This is no academic debate, either. The Penobscot Indian Nation on Indian Island is working hard to revitalize its language—it’s an effort many in the tribe link to their survival as a distinct culture—and such debates have a way of tripping up the process. For instance, how do you improve the health of the language when no one can seem to agree on a diagnosis?

For a blunt assessment, consult Dr. Ives Goddard, curator of the Department of Anthropology at the Smithsonian’s Museum of Natural History. “The Penobscot language is extinct,” he said by phone from his Washington, D.C., office. “There are no native speakers. A lot of Native American groups face this juncture in their history and they don’t want to hear that their language is extinct.”

Goddard is an expert on indigenous languages. He reports that 50 percent of the languages spoken today—and that’s a conservative estimate, he says—will be extinct in 100 years. Meanwhile, the number of surviving native languages in North America is 175 and dropping fast. Among those still hanging on is Passamaquoddy, spoken by the Maine tribe of the same name.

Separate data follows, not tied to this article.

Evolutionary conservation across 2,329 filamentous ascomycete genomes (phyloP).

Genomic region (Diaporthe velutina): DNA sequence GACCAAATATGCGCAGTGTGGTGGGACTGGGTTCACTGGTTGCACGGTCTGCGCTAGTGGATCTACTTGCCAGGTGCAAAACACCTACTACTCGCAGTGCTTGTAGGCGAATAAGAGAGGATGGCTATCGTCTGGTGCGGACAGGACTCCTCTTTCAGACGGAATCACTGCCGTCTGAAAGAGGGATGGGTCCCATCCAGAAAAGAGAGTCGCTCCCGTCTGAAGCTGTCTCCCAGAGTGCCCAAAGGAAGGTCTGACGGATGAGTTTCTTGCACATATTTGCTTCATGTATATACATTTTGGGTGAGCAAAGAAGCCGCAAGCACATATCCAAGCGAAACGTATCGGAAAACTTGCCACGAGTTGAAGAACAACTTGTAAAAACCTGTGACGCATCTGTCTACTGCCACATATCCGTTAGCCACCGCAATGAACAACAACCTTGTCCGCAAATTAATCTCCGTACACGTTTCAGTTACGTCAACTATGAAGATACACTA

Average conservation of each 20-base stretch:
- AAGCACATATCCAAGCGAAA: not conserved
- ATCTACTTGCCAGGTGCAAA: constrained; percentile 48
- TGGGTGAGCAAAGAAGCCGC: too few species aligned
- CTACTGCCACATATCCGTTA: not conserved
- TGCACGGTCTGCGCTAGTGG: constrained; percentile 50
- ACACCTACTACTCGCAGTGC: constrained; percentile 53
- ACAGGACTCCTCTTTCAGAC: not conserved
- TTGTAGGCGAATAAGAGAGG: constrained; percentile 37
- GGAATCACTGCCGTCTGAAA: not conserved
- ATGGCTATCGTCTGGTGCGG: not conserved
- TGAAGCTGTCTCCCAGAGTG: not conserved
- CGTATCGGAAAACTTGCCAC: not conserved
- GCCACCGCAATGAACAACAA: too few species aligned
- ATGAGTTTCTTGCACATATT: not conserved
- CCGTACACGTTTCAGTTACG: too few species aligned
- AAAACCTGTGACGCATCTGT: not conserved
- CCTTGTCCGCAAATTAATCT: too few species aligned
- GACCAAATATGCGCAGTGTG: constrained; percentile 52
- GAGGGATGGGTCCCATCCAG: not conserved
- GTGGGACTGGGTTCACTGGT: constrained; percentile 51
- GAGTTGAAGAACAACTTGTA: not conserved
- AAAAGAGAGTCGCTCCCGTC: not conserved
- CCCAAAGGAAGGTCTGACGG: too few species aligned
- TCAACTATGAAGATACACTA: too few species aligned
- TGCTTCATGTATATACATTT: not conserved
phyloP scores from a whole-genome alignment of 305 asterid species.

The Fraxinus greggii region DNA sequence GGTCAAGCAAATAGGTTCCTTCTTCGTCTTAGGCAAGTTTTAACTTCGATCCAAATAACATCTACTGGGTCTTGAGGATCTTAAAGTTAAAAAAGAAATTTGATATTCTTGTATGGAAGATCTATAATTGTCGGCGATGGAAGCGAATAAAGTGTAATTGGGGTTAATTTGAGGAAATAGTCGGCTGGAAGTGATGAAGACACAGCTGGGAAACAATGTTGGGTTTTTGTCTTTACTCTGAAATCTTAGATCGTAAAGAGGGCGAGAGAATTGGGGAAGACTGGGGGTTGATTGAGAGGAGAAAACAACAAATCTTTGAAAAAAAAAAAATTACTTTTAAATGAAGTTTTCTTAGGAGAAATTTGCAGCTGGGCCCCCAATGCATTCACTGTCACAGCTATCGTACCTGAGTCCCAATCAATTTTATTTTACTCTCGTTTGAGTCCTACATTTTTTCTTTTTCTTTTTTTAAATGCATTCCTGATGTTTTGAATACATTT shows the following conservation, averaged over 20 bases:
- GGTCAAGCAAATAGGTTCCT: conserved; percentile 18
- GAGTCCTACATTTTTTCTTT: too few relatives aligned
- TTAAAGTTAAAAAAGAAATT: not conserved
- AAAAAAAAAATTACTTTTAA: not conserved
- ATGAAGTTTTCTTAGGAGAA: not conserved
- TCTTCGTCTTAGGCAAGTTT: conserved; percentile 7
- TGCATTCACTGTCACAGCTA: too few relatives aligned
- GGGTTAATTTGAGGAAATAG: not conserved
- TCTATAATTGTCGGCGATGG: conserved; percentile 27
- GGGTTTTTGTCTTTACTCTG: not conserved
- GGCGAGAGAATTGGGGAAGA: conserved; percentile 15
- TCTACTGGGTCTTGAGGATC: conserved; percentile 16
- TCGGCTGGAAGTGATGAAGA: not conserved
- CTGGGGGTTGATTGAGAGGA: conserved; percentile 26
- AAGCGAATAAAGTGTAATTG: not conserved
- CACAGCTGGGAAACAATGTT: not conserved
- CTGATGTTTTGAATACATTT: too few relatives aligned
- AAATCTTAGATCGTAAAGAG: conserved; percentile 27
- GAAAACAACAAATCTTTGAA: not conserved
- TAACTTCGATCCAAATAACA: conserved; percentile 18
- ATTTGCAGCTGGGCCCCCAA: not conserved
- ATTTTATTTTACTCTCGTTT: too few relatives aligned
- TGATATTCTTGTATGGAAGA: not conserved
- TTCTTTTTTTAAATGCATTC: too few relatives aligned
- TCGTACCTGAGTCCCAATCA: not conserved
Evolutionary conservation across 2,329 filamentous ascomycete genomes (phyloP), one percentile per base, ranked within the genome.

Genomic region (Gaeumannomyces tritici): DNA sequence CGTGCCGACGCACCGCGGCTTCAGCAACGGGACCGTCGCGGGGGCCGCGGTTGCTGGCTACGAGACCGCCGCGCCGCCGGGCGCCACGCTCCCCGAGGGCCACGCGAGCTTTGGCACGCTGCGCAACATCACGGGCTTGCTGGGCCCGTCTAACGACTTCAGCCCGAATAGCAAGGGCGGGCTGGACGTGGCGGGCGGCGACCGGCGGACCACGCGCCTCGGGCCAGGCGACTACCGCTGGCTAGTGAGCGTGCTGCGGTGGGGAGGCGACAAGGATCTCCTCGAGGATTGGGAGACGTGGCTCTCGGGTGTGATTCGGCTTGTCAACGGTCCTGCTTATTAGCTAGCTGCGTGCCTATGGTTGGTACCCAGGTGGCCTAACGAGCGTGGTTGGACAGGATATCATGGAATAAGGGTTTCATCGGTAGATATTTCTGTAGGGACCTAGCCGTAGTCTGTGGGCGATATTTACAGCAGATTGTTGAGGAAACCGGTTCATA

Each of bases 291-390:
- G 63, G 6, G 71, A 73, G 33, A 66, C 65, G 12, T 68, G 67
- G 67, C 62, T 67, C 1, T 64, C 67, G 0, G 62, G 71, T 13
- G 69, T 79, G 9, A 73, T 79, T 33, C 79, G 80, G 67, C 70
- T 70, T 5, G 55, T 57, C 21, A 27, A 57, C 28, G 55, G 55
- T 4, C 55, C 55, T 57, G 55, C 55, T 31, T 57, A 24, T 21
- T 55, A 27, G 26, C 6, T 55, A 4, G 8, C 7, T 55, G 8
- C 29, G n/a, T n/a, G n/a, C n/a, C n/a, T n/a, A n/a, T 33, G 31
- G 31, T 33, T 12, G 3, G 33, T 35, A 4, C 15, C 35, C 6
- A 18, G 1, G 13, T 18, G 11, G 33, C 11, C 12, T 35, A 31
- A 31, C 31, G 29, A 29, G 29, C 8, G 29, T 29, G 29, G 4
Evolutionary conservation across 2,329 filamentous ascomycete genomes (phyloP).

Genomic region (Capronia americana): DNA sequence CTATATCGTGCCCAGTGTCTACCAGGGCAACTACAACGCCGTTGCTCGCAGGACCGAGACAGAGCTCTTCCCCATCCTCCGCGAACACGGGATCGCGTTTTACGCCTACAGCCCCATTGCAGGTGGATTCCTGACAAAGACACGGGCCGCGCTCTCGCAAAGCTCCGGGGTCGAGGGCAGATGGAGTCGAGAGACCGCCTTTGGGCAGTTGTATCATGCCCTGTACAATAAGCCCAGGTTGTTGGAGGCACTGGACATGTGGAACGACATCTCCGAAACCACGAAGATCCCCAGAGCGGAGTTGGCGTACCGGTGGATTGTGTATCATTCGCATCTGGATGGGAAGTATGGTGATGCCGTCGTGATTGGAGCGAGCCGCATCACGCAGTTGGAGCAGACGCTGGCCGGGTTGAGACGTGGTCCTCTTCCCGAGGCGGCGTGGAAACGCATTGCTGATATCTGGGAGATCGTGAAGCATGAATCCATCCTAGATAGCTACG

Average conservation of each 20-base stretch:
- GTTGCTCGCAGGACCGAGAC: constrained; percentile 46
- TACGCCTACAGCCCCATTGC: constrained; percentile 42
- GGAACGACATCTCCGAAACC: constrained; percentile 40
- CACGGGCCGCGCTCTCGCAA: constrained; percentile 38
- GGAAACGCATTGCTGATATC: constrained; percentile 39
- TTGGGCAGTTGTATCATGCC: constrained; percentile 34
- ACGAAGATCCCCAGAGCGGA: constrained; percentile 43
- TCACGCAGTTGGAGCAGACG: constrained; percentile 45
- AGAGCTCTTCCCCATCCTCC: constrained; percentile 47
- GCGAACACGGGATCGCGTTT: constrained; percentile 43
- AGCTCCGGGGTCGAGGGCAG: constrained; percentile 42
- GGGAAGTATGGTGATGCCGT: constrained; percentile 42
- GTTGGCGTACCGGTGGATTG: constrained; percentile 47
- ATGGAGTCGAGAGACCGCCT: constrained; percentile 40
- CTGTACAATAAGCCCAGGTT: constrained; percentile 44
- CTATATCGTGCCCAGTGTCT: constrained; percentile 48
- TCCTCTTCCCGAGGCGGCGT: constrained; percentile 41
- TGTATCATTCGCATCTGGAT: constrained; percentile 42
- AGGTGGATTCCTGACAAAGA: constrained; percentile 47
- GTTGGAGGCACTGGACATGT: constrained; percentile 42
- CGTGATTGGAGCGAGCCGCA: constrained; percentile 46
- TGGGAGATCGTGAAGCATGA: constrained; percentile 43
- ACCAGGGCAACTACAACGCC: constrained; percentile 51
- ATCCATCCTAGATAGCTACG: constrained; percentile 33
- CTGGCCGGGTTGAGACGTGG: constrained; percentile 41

According to Goddard, Native Americans want to redefine what the term “extinct” means. “As a scientist I have to be objective. You can stand in front of a classroom and teach kids a few words and say that your language is not extinct, but that would be delusional.”

Most other assessments on the health of Penobscot are more diplomatic. For instance, they all decline to use the E-word. There is this from Dr. Maureen Smith, an Ojibwe Indian from Wisconsin who is director of the University of Maine’s fledgling Native American Studies program: “I’ve heard that the Penobscot language is dead, but there are people out there who speak it.” Or this from John Bear Mitchell, a native Penobscot who teaches at the tribal school on Indian Island: “Language in this tribe is very, very, very, very low. Scary low.” Says Carol Dana: “The elders say it’s dead, while the younger ones say it’s only dormant.”